So far, I haven't had one detach due to crowding.  I have had detachment from too much light, though.

 

This front rock with five green R. florida on it is only 2x3 in size and they've been together for maybe 3 years:

 

20200927_205632.jpg.c04ea37d3c0b8d56ad2955a742247881.jpg

 

When Ricordia get too crowded, I've noticed that they will take turns, on a day-by-day basis, to open up 'under the sun' so that everyone has a chance.  In this case you can see that the single Turquoise one is pinched shut so that the others can open, tomorrow it might be open and a green one or two will be shut.  Strange how that works (especially with animals without a brain), but I've noticed it too many times to just be coincidence.

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Nano sapiens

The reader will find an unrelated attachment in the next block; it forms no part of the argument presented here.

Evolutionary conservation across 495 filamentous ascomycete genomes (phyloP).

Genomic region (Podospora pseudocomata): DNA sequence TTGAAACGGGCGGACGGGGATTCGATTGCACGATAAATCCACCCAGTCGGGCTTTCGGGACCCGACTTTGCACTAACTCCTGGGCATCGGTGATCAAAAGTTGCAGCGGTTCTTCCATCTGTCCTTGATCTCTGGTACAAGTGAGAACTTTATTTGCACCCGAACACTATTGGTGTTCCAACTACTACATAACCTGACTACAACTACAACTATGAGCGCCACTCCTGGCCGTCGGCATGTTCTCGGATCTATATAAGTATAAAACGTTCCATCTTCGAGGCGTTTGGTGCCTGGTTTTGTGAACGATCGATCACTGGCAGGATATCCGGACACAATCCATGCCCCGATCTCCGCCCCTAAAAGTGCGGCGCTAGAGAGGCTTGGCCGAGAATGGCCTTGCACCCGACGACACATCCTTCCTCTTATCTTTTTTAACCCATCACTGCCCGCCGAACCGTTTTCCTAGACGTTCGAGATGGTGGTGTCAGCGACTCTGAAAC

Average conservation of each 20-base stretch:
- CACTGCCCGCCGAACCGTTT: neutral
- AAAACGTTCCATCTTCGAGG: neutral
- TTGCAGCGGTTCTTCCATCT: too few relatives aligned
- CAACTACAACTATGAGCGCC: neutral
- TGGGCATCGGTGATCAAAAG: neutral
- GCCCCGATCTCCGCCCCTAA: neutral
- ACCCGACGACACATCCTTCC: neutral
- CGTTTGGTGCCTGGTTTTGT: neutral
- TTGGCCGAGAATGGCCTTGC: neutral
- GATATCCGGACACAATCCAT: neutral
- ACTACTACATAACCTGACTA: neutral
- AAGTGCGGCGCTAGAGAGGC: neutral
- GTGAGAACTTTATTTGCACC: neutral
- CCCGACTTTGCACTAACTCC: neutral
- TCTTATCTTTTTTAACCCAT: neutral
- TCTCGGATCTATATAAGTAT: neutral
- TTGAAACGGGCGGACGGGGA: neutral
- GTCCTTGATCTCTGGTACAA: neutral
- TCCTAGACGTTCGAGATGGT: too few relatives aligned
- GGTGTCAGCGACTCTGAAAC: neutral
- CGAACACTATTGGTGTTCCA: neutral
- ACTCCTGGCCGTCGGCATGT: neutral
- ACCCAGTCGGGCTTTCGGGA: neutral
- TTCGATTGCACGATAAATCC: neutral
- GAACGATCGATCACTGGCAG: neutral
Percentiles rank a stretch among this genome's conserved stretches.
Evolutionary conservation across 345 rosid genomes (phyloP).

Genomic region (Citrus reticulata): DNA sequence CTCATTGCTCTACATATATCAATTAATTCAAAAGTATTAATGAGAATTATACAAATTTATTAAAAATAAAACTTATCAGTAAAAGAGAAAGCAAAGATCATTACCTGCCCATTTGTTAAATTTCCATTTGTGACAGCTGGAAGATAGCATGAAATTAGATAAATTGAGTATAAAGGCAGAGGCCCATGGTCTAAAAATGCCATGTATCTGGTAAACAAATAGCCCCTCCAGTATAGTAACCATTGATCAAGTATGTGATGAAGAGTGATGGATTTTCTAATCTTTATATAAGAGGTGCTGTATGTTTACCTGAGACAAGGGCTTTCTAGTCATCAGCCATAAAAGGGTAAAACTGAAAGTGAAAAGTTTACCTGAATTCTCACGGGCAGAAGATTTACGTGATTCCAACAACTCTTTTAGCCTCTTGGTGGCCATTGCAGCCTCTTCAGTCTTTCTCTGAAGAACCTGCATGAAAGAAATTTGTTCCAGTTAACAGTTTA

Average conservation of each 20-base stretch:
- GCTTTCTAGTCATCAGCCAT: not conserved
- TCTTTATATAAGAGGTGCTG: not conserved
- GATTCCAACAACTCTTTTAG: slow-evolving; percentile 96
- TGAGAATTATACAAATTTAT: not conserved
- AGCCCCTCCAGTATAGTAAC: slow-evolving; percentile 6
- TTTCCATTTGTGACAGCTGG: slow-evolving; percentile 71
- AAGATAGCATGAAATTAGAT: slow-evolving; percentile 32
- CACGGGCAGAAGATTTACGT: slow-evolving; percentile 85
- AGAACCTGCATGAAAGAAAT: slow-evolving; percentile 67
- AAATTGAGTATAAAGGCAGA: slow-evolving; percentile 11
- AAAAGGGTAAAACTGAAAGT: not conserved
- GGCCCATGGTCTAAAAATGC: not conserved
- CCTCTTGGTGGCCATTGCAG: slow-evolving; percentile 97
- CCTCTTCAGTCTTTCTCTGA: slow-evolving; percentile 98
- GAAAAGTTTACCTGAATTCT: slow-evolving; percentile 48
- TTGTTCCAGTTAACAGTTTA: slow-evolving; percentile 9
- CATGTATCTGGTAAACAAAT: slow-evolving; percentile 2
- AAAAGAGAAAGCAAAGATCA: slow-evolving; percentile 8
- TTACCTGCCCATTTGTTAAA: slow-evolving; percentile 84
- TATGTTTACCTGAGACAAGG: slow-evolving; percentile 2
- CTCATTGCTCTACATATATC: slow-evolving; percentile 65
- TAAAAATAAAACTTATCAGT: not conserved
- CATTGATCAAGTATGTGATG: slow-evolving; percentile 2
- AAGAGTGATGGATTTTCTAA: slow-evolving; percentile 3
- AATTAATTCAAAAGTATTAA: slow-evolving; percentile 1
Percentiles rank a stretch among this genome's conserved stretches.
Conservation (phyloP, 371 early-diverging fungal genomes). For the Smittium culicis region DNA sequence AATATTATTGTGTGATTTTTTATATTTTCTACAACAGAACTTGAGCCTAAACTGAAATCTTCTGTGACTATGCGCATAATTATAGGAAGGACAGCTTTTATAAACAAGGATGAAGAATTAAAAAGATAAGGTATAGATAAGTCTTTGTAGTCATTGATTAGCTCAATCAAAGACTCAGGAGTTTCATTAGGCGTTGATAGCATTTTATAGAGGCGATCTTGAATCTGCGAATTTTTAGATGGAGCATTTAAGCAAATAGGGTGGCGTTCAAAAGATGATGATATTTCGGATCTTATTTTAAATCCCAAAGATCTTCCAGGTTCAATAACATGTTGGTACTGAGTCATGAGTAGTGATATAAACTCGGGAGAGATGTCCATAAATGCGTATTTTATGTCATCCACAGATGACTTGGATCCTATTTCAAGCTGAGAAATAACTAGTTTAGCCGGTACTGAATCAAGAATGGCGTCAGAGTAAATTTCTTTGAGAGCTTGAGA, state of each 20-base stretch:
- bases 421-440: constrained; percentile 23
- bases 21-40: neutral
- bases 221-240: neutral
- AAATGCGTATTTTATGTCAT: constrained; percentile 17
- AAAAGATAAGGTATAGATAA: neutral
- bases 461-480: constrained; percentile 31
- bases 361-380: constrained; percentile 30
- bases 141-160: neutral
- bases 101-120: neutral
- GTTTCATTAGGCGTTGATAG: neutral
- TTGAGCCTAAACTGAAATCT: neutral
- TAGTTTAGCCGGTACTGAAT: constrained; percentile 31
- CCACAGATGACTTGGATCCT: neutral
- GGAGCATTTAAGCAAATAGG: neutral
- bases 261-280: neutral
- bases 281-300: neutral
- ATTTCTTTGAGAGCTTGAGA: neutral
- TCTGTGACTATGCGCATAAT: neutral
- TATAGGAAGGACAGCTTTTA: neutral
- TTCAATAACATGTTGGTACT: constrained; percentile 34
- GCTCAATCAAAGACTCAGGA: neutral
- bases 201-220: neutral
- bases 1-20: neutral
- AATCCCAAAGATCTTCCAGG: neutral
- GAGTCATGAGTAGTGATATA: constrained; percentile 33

Adventures in Nitrate Reduction via Vinegar Carbon Dosing (no skimmer)

 

This was an interesting exercise to see if carbon dosing without a skimmer would be effective. 

 

I was able to drop nitrates from 25 ppm to 2 ppm in slightly more than two months using a maximum dosage of 1/2 ml/day/10g water volume added to my ATOs containing a Kalkwasser/RO mixture.  In lieu of a skimmer, I used a combination of scraping all the walls to dislodge any bacteria film, vigorous blasting of the live rock to dislodge detritus/biofilm, sand bed vacuuming and a filter sock attached to my return pump outflow with every weeks' cleaning/water change.  Looking at this objectively, I believe that the carbon dosing in combination with the somewhat enhanced cleaning protocol required to remove the light bacterial films was responsible for the reduction.